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absent friends amusement appear Arbuthnot beautiful bosom breast breathe bright castle charms clouds countess of Pembroke dear death delightful Earl Earl Fitzwilliam earth EDGAR elegant fair fall Fauchon feel feet friendship grace groves hand hanging woods happy head heart heaven hill Hoddom hour Italy Knaresborough Lady Lady Ann Clifford lake light look louis d'ors magnificent Major H marble Marquis memory ment Michael Bruce miles mind moun mountains mourn natal day nature never night noble nymphs o'er objects passed peace Peterhead plain pleasing pleasure prospect rays rising river rocks round ruins scene shade shew side smile soldier sorrow soul spirit stands STERETT stream summit sweet tains taste tears temple thee thou thunder tion tower trees vale Vaucluse village virtue walk waves weep WENTWORTH HOUSE whip-poor-will whole winding wood youth
Page 148 - All the images of nature were still present to him, and he drew them, not laboriously, but luckily; when he describes anything, you more than see it, you feel it too. Those who accuse him to have wanted learning give him the greater commendation: he was naturally learned; he needed not the spectacles of books to read nature; he looked inwards and found her there.
Page 89 - How sleep the brave who sink to rest By all their country's wishes blest! When Spring, with dewy fingers cold, Returns to deck their hallowed mould, She there shall dress a sweeter sod Than Fancy's feet have ever trod. By fairy hands their knell is rung, By forms unseen their dirge is sung; There Honour comes, a pilgrim grey, To bless the turf that wraps their clay; And Freedom shall awhile repair, To dwell a weeping hermit there!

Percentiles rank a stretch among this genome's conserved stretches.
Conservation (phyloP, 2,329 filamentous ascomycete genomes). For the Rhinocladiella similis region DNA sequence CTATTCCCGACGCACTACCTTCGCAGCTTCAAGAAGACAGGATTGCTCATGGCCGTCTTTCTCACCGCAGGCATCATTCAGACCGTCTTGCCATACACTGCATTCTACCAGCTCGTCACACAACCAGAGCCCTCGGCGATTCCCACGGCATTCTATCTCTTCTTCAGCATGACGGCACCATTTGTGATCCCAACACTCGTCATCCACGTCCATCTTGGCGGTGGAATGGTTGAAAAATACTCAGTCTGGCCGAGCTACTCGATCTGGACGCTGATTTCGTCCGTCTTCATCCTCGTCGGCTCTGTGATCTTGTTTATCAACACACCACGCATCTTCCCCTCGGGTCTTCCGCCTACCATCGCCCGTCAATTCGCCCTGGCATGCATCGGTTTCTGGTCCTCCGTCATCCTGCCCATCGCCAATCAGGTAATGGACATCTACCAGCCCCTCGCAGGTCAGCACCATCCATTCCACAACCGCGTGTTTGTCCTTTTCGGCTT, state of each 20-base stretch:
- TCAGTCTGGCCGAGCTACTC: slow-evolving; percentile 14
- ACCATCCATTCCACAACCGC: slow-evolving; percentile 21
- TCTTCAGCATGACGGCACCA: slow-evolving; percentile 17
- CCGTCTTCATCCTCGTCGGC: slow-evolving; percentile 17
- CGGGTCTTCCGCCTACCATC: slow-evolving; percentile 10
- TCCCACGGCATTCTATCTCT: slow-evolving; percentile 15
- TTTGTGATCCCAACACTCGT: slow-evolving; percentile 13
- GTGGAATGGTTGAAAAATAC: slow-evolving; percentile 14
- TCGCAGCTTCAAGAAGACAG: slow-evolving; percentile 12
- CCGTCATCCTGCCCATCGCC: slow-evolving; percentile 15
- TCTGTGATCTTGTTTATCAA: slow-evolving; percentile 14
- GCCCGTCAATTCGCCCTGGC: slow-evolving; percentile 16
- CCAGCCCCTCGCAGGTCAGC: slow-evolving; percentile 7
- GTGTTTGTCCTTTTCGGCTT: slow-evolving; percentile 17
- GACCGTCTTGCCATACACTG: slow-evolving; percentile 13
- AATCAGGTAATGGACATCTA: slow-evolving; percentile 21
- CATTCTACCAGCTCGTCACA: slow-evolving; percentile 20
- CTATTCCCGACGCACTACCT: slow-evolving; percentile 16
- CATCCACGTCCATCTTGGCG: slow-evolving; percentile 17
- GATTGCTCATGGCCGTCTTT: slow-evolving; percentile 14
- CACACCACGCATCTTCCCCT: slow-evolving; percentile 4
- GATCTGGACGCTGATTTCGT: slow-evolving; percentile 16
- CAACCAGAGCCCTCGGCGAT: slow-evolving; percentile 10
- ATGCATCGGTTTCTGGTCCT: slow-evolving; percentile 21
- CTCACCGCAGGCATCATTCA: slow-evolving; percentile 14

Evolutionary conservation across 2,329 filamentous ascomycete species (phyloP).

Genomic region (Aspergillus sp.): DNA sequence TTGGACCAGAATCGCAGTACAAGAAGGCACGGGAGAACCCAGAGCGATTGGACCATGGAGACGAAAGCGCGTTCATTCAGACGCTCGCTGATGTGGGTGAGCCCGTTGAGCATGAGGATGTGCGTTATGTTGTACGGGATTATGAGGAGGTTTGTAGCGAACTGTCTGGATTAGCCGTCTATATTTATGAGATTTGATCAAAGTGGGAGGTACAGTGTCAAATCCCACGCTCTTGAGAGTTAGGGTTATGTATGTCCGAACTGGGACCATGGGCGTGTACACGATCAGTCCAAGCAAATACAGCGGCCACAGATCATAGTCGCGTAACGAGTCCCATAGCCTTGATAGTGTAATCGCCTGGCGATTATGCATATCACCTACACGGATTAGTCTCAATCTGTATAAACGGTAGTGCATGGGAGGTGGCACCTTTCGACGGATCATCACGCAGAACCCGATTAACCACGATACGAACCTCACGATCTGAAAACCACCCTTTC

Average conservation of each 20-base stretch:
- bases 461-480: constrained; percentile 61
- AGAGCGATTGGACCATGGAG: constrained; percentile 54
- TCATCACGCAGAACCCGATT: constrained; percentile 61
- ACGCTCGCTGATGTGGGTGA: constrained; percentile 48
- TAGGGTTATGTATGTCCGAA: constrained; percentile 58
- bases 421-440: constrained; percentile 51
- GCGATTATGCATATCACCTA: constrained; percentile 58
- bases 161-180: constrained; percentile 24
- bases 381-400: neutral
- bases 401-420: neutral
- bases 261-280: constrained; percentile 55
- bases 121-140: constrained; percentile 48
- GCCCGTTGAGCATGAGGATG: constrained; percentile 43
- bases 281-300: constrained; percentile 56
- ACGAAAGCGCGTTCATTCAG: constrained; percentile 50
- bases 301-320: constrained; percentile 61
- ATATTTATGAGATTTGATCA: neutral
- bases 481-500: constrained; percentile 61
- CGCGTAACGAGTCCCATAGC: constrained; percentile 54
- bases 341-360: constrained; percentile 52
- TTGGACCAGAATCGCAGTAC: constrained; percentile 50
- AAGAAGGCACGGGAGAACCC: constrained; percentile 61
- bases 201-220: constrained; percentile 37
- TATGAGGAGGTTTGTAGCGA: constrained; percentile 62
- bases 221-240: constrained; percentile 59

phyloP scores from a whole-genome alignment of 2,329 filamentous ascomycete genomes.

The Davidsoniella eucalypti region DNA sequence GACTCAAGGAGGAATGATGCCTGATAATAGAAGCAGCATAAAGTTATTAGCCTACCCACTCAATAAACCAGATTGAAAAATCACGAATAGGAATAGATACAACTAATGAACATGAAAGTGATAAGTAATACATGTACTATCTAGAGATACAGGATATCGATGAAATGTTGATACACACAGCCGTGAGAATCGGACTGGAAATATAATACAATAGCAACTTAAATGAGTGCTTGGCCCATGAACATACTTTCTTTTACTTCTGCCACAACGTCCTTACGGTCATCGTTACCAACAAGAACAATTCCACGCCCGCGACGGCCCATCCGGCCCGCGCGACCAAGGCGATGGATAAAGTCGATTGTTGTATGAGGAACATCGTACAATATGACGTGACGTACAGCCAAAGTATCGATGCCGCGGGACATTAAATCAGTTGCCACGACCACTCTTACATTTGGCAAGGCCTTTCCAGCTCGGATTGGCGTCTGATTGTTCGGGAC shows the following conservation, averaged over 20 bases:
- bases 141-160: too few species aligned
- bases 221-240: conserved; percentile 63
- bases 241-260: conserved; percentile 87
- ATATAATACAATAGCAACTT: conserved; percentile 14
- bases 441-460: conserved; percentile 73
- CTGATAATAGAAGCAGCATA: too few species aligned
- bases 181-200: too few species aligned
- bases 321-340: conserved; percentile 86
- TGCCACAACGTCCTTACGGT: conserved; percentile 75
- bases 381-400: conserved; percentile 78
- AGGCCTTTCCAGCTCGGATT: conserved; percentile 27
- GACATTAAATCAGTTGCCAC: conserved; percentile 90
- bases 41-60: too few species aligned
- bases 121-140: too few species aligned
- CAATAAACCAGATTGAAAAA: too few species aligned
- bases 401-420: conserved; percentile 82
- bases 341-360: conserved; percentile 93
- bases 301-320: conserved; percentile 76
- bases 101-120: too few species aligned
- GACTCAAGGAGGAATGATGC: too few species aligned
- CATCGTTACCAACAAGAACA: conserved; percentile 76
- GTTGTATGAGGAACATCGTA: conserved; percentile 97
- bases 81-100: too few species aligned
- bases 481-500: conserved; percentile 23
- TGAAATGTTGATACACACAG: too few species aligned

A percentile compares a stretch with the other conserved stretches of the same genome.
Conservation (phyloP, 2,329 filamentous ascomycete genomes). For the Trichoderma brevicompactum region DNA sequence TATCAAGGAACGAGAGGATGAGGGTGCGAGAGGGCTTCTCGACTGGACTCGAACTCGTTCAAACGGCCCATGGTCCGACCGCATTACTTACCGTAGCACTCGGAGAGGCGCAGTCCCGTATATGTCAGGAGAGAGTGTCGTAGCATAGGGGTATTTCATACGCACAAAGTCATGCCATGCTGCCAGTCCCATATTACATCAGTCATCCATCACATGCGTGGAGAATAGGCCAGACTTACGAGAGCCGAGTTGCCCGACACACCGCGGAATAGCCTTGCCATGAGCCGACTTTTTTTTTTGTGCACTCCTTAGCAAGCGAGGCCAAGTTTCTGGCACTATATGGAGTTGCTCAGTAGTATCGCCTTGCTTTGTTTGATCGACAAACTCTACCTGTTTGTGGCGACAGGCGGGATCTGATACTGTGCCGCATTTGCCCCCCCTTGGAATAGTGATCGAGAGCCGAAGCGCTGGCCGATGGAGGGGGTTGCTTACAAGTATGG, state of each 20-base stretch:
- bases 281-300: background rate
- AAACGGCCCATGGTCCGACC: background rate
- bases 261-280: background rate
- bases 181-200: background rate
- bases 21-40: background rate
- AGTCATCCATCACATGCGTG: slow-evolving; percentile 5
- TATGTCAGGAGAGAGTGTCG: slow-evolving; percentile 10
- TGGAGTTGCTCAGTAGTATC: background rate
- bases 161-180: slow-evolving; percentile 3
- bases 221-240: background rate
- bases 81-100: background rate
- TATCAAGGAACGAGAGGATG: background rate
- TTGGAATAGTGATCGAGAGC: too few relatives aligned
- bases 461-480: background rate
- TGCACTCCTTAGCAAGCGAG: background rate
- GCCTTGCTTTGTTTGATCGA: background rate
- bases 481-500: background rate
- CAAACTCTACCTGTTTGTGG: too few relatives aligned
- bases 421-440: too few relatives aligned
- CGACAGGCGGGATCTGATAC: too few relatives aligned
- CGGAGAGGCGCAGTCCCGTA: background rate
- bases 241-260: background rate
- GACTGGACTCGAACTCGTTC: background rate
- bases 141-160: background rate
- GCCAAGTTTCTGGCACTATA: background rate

Page 73 - Spring, thy Summer's ardent strength, Thy sober Autumn fading into age, And pale concluding Winter comes at last, And shuts the scene. Ah ! whither now are fled Those dreams of greatness ? those unsolid hopes Of happiness ? those longings after fame ? Those restless cares ? those busy bustling days ? Those gay-spent, festive nights? those veering thoughts, Lost between good and ill, that shared thy life ? All now are vanish'd ! Virtue sole survives, Immortal never-failing friend of man, His guide...
Page 140 - Or e'en imaginary worth obtains, Here passes current ; paid from hand to hand, It shifts, in splendid traffic, round the land: From courts to camps, to cottages it strays, And all are taught an avarice of praise; They please, are pleas'd, they give to get esteem, Till, seeming blest, they grow to what they seem.
Page 6 - Mr. Jefferson is the first American who has consulted the fine arts to know how he should shelter himself from the weather.
Page 203 - Farewell, ye blooming fields ! ye cheerful plains ! Enough for me the church-yard's lonely mound, Where Melancholy with still Silence reigns, And the rank grass waves o'er the cheerless ground.
Page 73 - Tis done! dread Winter spreads his latest glooms, And reigns tremendous o'er the conquer'd year. How dead the vegetable kingdom lies ! How dumb the tuneful ! horror wide extends His desolate domain.
Page 74 - Ye vainly wise! ye blind presumptuous! now, Confounded in the dust, adore that Power, And Wisdom oft arraign'd: see now the cause, Why unassuming worth in secret liv'd, And died neglected ; why the good man's share In life was gall and bitterness of soul...
Page 148 - I cannot say he is every where alike ; were he so, I should do him injury to compare him with the greatest of mankind. He is many times flat, insipid ; his comic wit degenerating into clenches, his serious swelling into bombast. But he is always great, when some great occasion is presented to him...
Page 74 - In starving solitude; while luxury In palaces lay straining her low thought To form unreal wants: why heaven-born truth And moderation fair wore the red marks Of superstition's scourge; why licensed pain, That cruel spoiler, that embosomed foe, Embittered all our bliss.